DBus for Generic Data Access Methods?

Bryan Larsen bryanlarsen at yahoo.com
Tue Jan 30 15:15:33 CET 2007

Jim McDonald wrote:
> Yep I understand this bit and that's why I think abstracting the paths 
> works.  Say you have three separate items that provide address 
> information on the paths:
> /org/eds/contacts/addressbook
> org/cleverdeveloper/querydirectoryservices/contacts
> org/anotherdeveloper/myPIM/lookup

And when we have that problem is the time to have that discussion.

Mickey has said that EDS does things the right way.  The open source 
world has been around the block re: contacts many times, and EDS likely 
incorporates that painful knowledge.

Anybody writing code for OpenMoko will use EDS, because otherwise they 
won't integrate in properly.  But the code might come from a different 
project; or the EDS interface may not be appropriate so this developer 
may come up with a parallel but separate interface to get an initial 
application out there ASAP.  (release early, release often).

In the first situation, it's a simple patch to the application to get it 
to be compliant.  Much easier / cheaper than adding a new abstraction.

In the second situation, the original abstraction would have been wrong, 
and we'd still have the same problem.

Either way, both are easy to fix in the open source world.  Patch all 
the apps involved, bump the dependency information and it's magically 
fixed.  OK, it's non-trivial, but it's better than abstraction done too 
early.  In my experience, any abstraction layer designed before there 
are two competing implementations is always buggy, incomplete and 
over-specified.  Cf. internet (implementation-based) standards and ISO 
(design by committee) standards.

Also Cf the linux kernel.  When they realize that it's time to change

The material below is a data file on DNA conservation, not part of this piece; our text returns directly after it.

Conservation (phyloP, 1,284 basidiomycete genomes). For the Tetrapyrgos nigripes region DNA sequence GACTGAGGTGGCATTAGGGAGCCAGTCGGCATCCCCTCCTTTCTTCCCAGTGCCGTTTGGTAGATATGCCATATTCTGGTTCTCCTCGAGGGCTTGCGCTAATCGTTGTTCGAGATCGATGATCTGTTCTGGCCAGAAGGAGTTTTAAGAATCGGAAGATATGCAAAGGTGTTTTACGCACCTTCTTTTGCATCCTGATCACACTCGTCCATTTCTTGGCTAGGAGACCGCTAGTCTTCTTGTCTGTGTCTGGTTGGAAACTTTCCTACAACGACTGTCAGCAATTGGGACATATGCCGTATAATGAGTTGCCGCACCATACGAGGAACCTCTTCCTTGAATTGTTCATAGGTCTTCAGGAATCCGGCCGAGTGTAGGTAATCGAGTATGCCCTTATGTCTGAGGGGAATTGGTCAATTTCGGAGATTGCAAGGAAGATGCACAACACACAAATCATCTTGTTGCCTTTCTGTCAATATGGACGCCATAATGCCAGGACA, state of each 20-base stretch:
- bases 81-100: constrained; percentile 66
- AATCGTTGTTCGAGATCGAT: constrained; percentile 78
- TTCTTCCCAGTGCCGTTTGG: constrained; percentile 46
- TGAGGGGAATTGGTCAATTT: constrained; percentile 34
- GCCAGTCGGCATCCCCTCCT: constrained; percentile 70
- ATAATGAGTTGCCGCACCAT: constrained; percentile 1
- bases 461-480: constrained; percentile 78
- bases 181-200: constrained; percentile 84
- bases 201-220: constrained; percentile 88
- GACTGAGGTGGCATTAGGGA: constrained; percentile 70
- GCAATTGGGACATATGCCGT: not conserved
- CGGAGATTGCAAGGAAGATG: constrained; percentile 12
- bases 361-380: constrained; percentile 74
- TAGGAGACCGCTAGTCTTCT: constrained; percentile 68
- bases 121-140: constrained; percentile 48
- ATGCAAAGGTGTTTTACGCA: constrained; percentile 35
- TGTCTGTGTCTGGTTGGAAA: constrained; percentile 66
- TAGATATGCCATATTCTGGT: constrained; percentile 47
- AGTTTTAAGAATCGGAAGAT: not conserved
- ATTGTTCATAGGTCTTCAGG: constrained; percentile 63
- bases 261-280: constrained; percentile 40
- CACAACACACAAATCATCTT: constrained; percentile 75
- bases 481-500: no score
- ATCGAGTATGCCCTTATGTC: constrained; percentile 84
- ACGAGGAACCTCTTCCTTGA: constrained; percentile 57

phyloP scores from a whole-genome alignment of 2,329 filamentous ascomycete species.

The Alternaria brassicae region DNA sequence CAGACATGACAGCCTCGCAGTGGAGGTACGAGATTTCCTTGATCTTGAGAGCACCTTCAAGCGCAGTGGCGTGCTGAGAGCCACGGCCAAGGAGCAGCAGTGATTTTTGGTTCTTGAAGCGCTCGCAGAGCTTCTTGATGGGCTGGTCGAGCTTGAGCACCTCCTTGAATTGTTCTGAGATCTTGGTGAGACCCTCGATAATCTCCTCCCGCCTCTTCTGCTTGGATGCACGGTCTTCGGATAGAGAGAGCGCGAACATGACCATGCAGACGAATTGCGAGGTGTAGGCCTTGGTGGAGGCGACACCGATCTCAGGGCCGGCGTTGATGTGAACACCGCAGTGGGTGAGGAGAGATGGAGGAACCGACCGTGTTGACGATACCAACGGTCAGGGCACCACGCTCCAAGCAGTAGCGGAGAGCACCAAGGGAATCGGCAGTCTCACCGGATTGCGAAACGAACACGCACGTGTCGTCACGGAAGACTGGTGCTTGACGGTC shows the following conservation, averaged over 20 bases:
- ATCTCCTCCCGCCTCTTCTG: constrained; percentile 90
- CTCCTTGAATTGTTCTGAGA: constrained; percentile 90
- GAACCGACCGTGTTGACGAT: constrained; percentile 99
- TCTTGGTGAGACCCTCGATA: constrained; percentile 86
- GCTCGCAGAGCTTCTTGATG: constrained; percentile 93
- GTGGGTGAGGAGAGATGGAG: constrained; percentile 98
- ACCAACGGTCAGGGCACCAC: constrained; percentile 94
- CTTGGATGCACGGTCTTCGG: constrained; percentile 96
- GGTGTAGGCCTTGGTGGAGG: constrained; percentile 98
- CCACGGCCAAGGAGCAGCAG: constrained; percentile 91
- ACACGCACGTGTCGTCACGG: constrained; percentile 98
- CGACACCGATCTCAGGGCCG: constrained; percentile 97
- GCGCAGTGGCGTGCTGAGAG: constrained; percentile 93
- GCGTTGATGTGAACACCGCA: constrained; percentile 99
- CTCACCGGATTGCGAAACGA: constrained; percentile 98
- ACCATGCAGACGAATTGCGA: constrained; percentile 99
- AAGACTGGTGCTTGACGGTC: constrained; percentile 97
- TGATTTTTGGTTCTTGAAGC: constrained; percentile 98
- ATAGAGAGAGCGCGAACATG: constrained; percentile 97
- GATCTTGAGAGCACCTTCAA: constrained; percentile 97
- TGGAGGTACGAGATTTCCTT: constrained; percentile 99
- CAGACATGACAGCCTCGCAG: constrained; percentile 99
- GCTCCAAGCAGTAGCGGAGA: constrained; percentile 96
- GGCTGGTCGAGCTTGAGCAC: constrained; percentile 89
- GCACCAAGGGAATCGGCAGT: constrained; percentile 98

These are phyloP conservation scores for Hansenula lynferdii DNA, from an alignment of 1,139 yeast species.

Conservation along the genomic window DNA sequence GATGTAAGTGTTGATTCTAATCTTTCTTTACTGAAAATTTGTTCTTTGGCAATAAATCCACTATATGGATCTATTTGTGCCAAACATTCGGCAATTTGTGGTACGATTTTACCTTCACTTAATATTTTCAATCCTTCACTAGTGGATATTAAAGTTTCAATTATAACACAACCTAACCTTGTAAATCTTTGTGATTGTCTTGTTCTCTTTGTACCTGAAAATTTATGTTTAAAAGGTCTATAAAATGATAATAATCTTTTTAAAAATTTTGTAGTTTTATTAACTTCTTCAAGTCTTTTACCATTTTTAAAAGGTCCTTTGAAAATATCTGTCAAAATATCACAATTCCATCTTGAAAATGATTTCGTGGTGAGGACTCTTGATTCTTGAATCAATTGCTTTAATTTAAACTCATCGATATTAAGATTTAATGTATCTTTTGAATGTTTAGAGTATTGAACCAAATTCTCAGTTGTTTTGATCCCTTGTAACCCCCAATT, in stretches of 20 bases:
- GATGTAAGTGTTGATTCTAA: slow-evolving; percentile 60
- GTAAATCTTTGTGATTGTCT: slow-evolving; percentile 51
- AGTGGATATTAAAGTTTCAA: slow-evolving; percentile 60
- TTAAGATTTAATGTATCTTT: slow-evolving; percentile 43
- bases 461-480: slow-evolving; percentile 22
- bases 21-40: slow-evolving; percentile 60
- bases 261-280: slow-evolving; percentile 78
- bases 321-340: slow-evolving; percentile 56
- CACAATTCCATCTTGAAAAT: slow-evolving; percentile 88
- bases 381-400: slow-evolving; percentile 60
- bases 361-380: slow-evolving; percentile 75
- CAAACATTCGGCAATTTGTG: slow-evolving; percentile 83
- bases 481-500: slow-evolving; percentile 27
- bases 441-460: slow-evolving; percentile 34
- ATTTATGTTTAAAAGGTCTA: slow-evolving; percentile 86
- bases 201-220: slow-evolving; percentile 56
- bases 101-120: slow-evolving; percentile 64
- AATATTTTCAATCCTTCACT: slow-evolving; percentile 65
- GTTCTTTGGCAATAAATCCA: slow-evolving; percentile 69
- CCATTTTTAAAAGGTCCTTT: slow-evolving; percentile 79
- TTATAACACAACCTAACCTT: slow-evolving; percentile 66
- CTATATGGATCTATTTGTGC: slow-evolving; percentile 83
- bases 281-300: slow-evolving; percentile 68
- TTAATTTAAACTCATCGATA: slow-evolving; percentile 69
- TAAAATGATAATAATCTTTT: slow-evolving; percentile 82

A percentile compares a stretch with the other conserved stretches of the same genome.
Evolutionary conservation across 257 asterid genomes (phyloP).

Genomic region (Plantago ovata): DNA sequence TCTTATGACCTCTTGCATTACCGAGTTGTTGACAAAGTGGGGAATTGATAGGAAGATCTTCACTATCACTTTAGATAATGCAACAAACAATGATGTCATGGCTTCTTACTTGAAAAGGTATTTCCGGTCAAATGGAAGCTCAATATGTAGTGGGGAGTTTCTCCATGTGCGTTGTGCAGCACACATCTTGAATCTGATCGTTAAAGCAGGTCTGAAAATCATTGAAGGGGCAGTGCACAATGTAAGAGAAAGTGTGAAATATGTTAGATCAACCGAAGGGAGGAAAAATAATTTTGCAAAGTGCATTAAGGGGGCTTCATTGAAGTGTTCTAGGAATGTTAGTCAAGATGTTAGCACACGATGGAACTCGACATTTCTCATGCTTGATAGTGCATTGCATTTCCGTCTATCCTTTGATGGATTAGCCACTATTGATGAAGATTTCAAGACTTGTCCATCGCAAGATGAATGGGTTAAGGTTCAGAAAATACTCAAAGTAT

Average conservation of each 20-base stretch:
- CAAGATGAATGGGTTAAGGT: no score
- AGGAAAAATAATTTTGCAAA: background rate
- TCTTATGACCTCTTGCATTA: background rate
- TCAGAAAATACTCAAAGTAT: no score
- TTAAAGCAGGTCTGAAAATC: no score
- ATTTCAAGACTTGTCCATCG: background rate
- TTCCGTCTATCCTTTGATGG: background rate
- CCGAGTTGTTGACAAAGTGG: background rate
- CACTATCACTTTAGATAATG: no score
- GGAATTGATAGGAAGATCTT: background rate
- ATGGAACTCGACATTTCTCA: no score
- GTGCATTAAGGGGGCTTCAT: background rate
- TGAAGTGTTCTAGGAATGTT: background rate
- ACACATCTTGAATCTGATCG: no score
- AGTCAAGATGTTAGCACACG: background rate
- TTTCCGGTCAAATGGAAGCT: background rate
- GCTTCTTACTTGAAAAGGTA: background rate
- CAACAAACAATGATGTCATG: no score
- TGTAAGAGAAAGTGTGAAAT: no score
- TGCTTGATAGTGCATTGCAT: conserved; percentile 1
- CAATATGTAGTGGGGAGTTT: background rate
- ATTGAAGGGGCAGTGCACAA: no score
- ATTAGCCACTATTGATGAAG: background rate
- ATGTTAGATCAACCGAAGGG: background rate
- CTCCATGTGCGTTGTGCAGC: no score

the internal API, they just change it.  They may have to patch 100 
drivers, but they've got the source to all of them.  Contrast that with 
the external API, which they cannot touch easily.  We've got cruft in 
that API, some of it more than 30 years old.  In a lot of cases, it's 
good cruft, the result of lots of experience.  In other cases it isn't. 
  This doesn't mean it's all that much easier to change the internal 
API; before it's done, all in-kernel users of that API must be changed 
and verified; so it's not something that's done willy-nilly.  But it is 
possible, and it is done when it is advantageous.

I think I've gone off topic.  I really don't know much about D-BUS, but 
I really do get the impression that some people do not understand the 
power of open source.  I'm personally responsible for a couple of really 
ugly API's / abstraction layers.  At the time I thought they were a good 
idea.  (Then my stack will be super useful to all my users because it'll 
be super flexible!)  Luckily most of them were so horrible that they're 
(mostly) dead, but hopefully somebody can learn from my painful experience.


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